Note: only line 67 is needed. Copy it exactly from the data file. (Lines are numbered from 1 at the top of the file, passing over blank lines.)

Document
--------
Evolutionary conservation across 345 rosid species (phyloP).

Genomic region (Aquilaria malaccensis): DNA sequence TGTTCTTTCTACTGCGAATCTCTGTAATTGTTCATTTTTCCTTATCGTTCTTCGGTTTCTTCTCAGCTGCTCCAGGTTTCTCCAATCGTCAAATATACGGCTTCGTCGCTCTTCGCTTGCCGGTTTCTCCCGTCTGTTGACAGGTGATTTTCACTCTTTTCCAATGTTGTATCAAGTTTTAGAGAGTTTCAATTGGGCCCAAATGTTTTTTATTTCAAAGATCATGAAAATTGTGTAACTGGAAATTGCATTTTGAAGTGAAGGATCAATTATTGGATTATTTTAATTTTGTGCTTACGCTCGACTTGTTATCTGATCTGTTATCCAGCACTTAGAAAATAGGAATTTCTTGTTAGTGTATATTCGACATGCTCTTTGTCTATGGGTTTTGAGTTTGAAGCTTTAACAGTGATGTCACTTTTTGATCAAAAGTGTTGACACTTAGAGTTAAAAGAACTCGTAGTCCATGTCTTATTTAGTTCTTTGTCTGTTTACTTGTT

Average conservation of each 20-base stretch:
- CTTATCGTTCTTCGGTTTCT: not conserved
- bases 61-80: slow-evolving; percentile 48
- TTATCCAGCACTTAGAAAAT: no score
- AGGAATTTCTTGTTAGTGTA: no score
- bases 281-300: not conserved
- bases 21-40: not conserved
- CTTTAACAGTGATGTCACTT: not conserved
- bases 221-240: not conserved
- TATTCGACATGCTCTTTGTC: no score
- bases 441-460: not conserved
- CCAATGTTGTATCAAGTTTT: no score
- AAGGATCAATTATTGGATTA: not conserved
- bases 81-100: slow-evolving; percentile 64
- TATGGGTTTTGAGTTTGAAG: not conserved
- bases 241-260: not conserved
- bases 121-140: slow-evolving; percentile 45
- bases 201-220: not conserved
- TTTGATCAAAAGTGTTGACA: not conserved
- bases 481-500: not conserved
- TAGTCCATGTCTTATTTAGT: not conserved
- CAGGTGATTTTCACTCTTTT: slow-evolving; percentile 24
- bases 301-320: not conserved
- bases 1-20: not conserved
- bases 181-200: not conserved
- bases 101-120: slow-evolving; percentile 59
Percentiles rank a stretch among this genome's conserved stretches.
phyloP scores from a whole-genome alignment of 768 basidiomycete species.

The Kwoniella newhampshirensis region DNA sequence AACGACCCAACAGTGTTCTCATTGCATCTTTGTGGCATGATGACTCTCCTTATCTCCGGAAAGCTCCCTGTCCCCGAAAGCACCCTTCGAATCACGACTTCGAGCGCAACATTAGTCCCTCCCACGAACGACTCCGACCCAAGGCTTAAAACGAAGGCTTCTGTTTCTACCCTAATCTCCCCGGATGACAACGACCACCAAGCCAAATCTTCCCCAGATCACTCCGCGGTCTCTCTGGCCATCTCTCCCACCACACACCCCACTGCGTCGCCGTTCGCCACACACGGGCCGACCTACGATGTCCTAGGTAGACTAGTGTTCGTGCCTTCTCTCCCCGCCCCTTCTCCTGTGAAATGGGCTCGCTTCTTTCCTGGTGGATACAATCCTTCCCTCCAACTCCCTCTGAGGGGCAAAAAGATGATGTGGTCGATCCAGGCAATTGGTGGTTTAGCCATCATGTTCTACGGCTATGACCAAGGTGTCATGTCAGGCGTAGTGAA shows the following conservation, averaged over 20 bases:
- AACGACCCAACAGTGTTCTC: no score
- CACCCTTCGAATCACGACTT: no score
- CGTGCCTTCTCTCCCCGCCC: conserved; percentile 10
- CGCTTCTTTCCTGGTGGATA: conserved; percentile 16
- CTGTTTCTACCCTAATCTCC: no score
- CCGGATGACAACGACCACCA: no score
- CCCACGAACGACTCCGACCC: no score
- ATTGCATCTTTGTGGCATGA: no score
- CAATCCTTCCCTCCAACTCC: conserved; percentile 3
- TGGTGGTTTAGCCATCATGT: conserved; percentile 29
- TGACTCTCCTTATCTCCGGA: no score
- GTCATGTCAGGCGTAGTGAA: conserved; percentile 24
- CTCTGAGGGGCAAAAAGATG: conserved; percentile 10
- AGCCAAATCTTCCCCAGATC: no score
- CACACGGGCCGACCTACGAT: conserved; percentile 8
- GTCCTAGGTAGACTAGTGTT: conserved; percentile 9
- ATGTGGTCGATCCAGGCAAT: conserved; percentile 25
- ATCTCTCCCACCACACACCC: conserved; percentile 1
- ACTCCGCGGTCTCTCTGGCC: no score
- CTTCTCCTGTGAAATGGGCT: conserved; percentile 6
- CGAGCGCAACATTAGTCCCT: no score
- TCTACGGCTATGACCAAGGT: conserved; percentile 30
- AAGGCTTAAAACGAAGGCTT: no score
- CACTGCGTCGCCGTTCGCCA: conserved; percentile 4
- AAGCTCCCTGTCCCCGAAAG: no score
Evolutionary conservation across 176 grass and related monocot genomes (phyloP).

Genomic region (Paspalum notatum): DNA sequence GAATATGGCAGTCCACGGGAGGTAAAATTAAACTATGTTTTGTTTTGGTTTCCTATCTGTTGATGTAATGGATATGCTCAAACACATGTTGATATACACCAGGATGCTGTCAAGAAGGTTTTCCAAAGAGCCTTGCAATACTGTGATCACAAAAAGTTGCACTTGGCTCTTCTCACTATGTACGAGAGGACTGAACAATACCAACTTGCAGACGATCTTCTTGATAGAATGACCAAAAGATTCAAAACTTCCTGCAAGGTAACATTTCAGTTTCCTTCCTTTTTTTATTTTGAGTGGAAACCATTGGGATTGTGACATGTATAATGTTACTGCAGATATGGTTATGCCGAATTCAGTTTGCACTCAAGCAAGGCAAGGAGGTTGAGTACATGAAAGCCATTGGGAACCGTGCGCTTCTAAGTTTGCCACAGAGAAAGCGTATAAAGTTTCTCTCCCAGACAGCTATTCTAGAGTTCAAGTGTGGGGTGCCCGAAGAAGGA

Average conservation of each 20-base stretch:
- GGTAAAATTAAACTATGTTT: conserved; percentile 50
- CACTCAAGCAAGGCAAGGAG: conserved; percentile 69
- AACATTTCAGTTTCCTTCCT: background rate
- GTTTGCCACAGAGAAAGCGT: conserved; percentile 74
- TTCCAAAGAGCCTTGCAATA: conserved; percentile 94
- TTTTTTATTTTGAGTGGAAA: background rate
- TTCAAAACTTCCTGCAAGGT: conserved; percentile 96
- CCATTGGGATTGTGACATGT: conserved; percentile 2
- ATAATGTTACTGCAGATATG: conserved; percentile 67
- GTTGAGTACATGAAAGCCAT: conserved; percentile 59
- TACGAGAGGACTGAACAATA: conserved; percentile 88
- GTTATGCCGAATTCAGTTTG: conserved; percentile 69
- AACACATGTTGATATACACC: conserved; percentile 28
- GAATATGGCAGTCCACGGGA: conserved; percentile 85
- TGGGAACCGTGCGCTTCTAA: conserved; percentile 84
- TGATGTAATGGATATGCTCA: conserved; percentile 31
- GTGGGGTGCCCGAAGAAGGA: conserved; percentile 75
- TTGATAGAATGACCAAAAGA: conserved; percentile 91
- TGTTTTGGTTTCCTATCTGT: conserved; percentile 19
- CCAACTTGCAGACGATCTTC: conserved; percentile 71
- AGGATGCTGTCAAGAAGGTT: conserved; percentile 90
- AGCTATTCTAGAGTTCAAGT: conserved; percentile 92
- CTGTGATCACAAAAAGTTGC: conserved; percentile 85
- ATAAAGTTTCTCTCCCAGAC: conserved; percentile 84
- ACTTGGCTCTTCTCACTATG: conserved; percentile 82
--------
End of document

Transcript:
- CCATTGGGATTGTGACATGT: conserved; percentile 2